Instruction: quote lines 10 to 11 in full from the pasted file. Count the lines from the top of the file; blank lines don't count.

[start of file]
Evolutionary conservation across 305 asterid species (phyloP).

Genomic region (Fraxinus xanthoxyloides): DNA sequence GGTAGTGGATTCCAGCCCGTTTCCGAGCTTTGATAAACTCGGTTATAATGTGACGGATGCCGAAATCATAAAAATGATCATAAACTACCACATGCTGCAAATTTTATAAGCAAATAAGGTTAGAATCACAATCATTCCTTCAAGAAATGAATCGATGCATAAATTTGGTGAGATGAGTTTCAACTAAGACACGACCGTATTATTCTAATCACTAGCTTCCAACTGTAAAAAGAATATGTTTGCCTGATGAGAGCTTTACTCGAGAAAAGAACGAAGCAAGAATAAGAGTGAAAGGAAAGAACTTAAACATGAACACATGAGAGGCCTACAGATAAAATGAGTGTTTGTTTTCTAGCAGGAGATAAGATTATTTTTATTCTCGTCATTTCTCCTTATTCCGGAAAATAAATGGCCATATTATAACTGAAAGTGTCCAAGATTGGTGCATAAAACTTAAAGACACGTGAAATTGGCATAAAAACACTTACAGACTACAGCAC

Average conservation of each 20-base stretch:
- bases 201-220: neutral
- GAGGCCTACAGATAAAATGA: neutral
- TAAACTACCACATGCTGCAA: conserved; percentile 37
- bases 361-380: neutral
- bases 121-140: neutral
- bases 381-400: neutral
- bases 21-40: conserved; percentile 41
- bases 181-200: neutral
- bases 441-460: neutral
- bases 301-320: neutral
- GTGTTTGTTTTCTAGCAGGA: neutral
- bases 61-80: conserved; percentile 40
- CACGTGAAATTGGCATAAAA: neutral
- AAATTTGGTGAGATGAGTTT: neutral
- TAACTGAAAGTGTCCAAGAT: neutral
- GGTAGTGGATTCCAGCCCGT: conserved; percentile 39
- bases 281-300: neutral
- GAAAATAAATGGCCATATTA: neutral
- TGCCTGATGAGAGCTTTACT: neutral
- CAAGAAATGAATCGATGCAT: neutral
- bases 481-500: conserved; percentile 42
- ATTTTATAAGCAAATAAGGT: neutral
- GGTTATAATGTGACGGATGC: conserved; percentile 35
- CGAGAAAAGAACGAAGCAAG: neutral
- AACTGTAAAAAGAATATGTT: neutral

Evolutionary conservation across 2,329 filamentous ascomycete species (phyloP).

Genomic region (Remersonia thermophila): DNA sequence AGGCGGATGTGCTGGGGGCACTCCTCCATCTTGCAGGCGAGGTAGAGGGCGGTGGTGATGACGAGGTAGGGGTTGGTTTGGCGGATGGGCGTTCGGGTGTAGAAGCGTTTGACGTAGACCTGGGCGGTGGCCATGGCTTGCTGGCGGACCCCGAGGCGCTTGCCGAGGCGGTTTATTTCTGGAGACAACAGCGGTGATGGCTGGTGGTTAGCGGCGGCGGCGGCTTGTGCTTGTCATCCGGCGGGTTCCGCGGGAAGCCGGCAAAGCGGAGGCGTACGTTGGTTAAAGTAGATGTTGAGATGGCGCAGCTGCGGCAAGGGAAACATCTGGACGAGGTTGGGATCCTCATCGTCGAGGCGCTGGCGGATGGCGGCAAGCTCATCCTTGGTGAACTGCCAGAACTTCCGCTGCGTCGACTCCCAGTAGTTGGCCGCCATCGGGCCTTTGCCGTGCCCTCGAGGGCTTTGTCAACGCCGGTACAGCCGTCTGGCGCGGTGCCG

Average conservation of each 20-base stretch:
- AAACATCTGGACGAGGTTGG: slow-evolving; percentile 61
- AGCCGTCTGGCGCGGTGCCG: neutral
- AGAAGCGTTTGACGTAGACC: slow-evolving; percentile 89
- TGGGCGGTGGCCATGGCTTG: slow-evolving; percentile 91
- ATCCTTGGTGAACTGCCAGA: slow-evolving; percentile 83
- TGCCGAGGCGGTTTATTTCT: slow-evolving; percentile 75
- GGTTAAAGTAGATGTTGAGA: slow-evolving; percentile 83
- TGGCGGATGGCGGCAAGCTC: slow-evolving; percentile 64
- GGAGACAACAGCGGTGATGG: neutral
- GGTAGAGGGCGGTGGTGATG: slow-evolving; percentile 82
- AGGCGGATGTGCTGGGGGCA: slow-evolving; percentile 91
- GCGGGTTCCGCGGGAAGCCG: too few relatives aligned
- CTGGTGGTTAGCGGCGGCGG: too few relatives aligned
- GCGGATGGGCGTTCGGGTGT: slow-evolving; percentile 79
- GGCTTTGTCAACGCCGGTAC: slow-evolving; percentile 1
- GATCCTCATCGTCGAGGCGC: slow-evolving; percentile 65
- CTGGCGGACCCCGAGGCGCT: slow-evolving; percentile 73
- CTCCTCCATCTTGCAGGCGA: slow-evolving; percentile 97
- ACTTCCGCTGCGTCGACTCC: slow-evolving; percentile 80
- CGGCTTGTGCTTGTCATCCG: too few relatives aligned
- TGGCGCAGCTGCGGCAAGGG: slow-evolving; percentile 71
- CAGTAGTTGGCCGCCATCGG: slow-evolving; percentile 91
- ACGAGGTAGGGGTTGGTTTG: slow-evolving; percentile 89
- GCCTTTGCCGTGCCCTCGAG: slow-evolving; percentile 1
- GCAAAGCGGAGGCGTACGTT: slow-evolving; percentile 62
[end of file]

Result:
- bases 21-40: conserved; percentile 41
- bases 181-200: neutral